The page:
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I have heard many varying and conflicting stories about Yehudit and her effect on the war with the Greeks at Chanukkah time and was wondering if anyone has sources for her story and what it truly is.

As well, and on a side note, is there any relationship between Yael (of shoftim and Devorah fame) and Yehudit, as their stories seem to be similar?

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What are you asking about exactly? What stories are conflicting? –  avi Dec 19 '11 at 20:29
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Can you include what you've heard, please? Or at the very least some indication of which Y'hudis you're referring to? There have been many over the years. (Which Yael, too.) –  msh210 Dec 19 '11 at 20:29
    
Also, the title could stand to be sharpened. –  Isaac Moses Dec 19 '11 at 20:38
    
Eisav's wife? And Yael? –  jake Dec 19 '11 at 20:58
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@msh210 I edited the question and title as requested, I hope that helps. –  morah hochman Dec 19 '11 at 22:13
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This primary source for this story is actually it's own book, The Book of Judith (English Translation, Chabad Summary).

Chapter 13: So Judith was left alone in the tent , with Holofernes stretched out on his bed, for he was overcome with wine... She went up to the post at the end of the bed, above Holofernes' head, and took down his sword that hung there. She came close to his bed and took hold of the hair of his head, and said, "Give me strength this day, O Lord God of Israel!" And she struck his neck twice with all her might, and severed it from his body.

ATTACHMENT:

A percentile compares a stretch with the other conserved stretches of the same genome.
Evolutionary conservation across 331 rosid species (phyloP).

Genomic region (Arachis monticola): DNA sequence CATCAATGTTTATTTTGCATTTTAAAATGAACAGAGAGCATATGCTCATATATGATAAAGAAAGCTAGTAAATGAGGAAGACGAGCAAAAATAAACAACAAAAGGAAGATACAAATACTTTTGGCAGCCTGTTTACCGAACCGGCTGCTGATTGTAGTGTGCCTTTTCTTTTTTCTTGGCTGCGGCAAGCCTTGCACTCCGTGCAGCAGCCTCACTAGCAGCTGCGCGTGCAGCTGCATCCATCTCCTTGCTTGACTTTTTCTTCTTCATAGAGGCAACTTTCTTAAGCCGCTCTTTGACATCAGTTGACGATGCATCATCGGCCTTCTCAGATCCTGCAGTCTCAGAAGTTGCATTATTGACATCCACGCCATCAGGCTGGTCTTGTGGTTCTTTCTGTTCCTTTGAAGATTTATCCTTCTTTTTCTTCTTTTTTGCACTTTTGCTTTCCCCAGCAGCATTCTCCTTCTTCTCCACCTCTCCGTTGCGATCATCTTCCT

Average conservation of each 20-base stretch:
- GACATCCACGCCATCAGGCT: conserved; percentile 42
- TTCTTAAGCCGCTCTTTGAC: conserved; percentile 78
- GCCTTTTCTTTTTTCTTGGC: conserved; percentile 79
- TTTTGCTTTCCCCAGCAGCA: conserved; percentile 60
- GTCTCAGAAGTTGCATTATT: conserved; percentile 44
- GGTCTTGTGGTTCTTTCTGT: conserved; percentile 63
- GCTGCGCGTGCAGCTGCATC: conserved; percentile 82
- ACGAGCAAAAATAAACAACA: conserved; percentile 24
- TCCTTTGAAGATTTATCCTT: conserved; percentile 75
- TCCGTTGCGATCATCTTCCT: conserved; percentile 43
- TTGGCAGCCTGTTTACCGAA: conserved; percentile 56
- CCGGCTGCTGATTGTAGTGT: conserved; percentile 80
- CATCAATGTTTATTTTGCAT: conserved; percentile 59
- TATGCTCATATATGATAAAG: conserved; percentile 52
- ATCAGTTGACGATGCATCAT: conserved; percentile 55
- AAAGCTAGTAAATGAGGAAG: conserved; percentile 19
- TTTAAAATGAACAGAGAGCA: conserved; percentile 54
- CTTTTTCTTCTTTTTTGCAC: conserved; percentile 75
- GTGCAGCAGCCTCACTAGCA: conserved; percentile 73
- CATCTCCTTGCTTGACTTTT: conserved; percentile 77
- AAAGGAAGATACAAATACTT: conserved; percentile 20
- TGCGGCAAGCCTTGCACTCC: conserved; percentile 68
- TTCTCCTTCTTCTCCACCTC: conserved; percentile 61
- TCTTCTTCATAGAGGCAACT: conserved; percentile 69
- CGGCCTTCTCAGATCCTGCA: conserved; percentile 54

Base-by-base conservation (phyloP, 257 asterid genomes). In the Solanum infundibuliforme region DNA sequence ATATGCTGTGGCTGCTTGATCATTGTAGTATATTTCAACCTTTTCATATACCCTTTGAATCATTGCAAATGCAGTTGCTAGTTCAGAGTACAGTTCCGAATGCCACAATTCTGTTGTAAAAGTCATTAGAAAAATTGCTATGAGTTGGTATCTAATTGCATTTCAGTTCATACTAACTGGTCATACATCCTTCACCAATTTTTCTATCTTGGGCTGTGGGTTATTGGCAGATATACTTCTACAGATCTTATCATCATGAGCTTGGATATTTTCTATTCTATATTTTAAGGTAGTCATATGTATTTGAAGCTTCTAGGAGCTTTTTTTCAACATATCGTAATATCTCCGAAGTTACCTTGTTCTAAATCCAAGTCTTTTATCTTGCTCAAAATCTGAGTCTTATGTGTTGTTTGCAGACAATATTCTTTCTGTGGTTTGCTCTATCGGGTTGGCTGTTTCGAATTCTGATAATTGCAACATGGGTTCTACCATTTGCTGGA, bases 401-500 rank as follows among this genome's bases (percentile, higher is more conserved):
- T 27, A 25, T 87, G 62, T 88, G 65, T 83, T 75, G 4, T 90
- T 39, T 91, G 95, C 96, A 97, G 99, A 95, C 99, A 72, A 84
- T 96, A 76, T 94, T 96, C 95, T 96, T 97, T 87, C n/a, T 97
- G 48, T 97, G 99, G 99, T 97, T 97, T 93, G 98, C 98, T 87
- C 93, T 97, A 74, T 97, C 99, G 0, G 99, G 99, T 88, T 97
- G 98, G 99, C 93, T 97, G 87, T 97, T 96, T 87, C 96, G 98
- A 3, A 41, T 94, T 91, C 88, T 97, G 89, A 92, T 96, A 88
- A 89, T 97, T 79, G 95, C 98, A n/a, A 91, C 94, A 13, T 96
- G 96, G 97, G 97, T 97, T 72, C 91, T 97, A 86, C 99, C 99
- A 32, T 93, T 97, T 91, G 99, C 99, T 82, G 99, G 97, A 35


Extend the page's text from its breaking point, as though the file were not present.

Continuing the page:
The text of the book does not mention Ya'el, despite the obvious similarities. According to the Bar Ilan Responsa Database, there are only 3 places where Yael and Yehudit appear in the same article. R. Levi Yitzchak of Berdichev mentions the actions of these two heroic women, and comments that they are similar. Rabbi Jacob Ettlinger (Aruch LaNer) mentions them together in passing, as does the Encyclopedia Talmudit.

This story is was translated into Hebrew and published in 1915 in the "Otzar haMidrashim" collection. It does not mention Ya'el either. I don't know what the Chabad article's source is for claiming that Yehudit explicitly named Ya'el.

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This article gives a pretty traditional rendering of the story, but it also gives a little bit of insight as to why the story is neither widely known, nor, or more accurately, widely known in some accurate and standard form. The latter point, in a nutshell, or so they claim, is because the only remaining text of the Book of Yehudith is an inaccurate Greek translation of the original Hebrew.

To answer your second question about the relationship to Ya'el, according to this version of the story, Yehudith invoked the story of Ya'el as inspiration for herself and others.

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